Eat More to Do More: Common Misconceptions in Climbing Nutrition

There is no way around it for climbers—training can only get you so far. The other half of the equation is climbing nutrition. Amity Warme is an accomplished big wall climber who holds a Master’s degree in sports nutrition and is on her way to becoming a registered dietitian. Warme is the fifth woman to free climb Yosemite’s famous El Capitan in a day, and her tick-list includes heavy-hitters like Golden Gate 5.13a, Freerider 5.13a, and The Dream Team 5.13a. During her most recent season in Yosemite, Warme and her partner Will Sharp sent El Corazon 5.13b in a monstrous, ground-up effort. We sat down with her to chat about a bigger and more intimidating topic than big walls: a climber’s diet. Warme describes herself as an “active and energetic”…

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Crag Dogs: A Climber’s Best Friend (Or Worst Enemy)

When you punt off your project for the hundredth time in a row, having your dog at the crag with you can spell the difference between holding it together and bursting into tears. But it’s a double-edged sword. If you’re going for the send on your project and your crag dog spots a wild animal they want to chase, you need to stop, go in-direct or lower and handle your crag dog. Whether dogs belong at the crag is a difficult question with many different answers, and they may all be right. We’re here to help you make the right decision for yourself and your dog. Rules and Regulations It doesn’t matter if your dog is the best crag dog in the world, if the area’s regulations say no dogs—sorry…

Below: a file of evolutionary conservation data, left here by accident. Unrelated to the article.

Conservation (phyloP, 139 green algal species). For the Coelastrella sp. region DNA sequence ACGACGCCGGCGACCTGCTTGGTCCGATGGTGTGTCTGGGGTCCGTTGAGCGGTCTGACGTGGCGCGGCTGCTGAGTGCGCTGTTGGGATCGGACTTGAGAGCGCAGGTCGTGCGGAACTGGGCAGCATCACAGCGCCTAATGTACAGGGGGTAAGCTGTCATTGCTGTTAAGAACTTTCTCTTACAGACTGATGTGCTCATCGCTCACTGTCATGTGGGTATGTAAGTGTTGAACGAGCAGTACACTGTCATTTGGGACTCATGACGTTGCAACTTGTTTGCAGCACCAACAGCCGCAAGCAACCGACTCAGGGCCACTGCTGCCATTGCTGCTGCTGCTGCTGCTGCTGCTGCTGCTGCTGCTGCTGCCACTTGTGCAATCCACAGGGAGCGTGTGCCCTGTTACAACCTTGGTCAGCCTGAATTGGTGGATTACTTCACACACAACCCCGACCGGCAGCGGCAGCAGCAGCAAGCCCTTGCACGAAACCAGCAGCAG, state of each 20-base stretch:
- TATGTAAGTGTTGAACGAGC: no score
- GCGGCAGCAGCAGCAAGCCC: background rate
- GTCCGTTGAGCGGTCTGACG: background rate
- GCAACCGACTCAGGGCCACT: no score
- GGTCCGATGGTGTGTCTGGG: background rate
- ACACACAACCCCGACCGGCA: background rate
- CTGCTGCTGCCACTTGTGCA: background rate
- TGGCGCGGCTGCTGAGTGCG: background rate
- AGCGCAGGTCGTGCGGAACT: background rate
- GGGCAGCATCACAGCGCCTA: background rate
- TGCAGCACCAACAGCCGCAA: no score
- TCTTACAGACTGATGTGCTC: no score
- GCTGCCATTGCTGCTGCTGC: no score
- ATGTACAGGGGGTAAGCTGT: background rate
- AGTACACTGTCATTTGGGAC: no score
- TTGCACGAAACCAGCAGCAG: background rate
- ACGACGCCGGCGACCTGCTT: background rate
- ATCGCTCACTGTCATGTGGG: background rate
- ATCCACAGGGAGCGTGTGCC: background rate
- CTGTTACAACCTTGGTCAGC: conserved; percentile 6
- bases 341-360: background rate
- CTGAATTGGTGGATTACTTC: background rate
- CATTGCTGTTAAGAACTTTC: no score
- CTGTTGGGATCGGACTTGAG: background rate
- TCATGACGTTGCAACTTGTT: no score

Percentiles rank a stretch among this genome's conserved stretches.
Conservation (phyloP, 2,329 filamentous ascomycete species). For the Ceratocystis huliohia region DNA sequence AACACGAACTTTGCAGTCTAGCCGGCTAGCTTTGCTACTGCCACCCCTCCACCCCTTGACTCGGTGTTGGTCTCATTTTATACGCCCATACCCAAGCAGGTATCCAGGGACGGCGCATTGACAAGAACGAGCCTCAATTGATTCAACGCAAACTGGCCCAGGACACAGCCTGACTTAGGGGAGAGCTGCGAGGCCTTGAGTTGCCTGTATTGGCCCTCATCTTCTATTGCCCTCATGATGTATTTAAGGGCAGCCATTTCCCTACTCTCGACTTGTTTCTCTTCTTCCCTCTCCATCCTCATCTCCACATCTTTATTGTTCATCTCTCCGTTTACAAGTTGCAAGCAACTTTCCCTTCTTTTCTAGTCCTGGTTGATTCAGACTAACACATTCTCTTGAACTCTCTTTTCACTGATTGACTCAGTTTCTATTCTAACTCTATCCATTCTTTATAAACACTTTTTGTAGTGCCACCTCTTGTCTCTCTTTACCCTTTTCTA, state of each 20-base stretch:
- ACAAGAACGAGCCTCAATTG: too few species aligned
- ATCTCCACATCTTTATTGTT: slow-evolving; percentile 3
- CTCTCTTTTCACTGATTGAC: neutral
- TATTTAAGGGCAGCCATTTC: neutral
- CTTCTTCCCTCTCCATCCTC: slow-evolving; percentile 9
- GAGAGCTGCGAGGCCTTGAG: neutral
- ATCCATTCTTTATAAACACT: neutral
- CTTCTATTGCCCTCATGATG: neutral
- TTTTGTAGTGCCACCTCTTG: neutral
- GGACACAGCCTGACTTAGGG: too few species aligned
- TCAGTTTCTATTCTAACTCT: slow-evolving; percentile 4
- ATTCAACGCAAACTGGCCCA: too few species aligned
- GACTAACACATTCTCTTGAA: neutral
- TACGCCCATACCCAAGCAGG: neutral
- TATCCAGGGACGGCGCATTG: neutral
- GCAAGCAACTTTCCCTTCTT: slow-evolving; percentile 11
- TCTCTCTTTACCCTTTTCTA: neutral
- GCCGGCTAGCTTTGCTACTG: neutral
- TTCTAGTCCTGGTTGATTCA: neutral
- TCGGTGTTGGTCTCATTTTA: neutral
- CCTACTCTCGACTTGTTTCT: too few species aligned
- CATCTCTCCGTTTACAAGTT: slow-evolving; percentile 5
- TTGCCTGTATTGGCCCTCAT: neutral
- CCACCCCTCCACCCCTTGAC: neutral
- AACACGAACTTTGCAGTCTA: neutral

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Bolting Climbs: The Ethics of First Ascents

Evaluating the ethics behind first ascents begged the question of whether or not we’re creating safer climbs by “conquering routes”. Were we providing positive accessibility by bolting walls? Or just flaunting our abilities?

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First Tooth: The Pain and the Glory of New Routes in Indian Creek

by Luke Mehall Photos by Braden Gunem Perhaps more than any other climbing destination in the United States, Indian Creek will leave its mark on you. The stout, often painful cracks, rarely allow their suitors to escape without a cut, scrape, or bruise; proof of the struggle, a badge of glory to return home with. This battle often becomes addictive. After one returns from The Creek, he is either determined to never return again, or return as soon as possible. There’s a certain kind of magic is this masochistic pursuit. The addiction now affects hundreds, maybe thousands of crack addicts. At first it was a small number; now they even come from all the way across the pond, Europeans, desperate to get a hit, a shot at crack climbing glory. And…

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